The other question is one of equity. Our study examined the spending as it was distributed by the programs by the states. And so there’s going to be a lot of different ways that states did or didn’t implement these programs. And states come up with creative ways of sometimes making it challenging for families to access resources and benefits.
And so there is a lot of potential that the money, when I was talking about it’s injected out into the populous, there’s a lot of reasons to be concerned that some of that money was not equitably distributed. And, you know, whether it be that the benefit is contingent on employment and there’s structural racism factors that inhibit certain populations from gaining employment—
—or some of the benefits and, you know, access to certain benefits, either geography wise or health literacy wise are not as accessible to some populations.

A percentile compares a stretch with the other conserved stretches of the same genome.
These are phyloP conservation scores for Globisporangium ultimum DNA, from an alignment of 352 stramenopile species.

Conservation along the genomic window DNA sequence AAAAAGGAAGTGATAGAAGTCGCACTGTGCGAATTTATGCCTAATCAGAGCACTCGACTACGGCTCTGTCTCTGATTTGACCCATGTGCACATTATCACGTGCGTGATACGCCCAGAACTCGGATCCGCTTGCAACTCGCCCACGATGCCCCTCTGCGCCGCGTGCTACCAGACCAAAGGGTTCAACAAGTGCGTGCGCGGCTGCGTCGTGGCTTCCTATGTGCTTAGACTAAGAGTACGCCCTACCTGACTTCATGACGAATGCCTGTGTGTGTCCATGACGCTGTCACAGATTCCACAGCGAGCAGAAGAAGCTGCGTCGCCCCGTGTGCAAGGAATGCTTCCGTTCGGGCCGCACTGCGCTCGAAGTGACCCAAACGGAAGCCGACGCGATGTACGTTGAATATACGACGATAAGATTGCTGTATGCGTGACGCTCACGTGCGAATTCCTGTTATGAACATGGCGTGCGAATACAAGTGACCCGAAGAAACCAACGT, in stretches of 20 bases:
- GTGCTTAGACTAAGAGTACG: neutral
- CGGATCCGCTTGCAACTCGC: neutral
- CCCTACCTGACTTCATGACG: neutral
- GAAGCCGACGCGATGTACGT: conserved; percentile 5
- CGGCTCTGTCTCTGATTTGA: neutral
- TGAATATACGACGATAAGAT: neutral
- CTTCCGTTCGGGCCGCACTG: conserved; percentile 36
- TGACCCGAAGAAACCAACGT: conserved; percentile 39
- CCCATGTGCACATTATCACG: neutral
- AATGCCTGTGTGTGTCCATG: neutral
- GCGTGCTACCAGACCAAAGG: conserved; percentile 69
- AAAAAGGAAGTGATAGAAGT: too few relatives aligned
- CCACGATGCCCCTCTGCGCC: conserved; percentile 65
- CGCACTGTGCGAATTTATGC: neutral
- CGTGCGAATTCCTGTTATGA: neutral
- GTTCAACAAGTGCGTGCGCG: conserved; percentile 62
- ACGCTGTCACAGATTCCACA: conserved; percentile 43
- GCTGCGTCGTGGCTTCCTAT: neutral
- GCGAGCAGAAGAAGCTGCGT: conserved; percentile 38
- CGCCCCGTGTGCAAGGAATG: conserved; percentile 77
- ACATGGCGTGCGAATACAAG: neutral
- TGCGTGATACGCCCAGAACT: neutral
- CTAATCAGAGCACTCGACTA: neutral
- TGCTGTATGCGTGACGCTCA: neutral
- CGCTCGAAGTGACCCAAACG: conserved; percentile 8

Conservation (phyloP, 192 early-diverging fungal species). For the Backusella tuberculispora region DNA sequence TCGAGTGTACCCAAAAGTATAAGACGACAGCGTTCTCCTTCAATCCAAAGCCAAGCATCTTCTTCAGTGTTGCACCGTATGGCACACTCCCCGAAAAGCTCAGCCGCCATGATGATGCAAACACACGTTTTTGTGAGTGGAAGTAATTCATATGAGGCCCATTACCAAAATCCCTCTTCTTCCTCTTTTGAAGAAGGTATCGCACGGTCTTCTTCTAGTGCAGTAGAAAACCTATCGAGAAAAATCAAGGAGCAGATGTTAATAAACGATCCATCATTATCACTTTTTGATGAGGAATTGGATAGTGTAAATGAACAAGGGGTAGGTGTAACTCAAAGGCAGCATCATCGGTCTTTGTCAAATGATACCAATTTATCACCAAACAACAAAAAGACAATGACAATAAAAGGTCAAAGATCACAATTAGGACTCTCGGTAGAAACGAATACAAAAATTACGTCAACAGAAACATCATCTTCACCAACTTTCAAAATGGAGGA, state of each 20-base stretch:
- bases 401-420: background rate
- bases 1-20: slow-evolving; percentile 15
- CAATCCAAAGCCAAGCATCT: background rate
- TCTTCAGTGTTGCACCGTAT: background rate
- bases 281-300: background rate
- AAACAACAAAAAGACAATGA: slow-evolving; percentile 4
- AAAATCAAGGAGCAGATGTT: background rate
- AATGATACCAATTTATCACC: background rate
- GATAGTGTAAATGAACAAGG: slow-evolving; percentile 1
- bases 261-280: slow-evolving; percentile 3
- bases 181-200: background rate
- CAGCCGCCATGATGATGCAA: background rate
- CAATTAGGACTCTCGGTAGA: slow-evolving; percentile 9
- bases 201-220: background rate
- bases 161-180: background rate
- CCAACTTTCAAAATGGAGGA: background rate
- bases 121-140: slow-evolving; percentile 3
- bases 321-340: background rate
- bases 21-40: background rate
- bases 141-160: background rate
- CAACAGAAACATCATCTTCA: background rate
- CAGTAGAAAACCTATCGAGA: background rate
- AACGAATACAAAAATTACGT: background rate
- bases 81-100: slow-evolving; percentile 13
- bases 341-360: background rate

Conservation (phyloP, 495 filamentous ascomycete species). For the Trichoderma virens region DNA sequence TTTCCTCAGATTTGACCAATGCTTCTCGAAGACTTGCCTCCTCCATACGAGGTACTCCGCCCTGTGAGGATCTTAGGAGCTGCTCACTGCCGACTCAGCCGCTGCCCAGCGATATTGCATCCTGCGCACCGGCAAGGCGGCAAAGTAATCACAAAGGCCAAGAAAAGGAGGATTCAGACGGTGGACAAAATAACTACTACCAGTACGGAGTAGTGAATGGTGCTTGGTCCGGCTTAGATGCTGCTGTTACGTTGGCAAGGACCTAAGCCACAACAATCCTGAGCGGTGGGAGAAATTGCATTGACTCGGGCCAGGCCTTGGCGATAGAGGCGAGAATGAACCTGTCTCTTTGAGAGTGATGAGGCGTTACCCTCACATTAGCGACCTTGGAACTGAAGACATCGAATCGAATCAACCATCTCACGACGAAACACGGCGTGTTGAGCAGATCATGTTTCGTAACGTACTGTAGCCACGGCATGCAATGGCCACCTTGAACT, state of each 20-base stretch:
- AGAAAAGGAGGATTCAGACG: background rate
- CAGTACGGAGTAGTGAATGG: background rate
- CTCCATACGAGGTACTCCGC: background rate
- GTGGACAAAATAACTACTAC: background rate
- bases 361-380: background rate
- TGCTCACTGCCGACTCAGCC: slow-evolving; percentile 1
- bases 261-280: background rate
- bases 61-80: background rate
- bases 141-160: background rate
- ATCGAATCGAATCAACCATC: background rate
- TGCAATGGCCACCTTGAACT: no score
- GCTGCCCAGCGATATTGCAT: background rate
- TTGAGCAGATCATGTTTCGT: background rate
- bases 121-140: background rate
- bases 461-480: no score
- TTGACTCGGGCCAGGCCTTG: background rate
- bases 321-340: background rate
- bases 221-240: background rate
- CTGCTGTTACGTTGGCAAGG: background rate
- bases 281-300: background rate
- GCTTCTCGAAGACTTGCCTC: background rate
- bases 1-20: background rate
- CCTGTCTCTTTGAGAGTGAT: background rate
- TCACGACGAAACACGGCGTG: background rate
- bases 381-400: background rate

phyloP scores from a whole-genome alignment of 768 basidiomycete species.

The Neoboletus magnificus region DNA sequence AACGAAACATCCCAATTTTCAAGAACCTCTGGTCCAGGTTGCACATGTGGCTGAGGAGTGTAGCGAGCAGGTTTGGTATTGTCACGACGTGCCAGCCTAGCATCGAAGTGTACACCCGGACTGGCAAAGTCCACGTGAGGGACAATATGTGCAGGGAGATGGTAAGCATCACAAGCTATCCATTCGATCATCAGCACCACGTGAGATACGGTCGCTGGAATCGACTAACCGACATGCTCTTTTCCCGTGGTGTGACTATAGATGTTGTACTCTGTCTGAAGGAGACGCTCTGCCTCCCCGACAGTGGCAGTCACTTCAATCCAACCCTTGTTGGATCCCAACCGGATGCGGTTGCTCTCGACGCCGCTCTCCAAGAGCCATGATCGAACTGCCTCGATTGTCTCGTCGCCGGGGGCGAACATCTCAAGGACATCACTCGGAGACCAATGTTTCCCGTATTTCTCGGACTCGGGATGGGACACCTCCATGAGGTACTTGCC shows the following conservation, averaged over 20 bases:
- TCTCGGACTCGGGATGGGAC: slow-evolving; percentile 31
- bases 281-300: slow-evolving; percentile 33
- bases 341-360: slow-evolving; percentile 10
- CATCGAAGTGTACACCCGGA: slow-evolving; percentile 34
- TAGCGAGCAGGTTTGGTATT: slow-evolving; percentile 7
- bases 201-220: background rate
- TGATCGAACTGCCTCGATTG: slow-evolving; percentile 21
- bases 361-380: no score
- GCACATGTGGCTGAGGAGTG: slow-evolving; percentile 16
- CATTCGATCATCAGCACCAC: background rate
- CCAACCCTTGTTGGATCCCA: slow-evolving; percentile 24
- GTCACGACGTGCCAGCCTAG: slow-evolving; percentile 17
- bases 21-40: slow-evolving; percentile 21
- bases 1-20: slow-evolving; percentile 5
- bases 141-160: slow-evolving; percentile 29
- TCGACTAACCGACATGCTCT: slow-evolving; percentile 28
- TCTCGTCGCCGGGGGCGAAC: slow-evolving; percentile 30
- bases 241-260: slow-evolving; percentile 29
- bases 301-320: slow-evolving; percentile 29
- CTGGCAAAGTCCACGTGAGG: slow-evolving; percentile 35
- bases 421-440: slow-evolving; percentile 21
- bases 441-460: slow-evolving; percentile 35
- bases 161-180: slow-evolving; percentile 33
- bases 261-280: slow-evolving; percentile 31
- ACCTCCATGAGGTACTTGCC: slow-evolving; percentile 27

So there’s concern that this money may not have been distributed equally, but also our population of children don’t bear the burden of poverty equally. Some populations are disproportionately in poverty, in deep poverty, in concentrated poverty, and experience chronic poverty. And in those populations of persons who are living in concentrated deep poverty, it might take more money to lift them out of poverty—
—but also more money would be required to change the pathways or the things that lead to child maltreatment.
So we’re really interested in doing another line of inquiry, either with this data or other data to examine how these benefit programs, either equitably reduce child maltreatment—and I’m sure that your listeners are highly aware that trauma treatment burden is not shared by children equally either.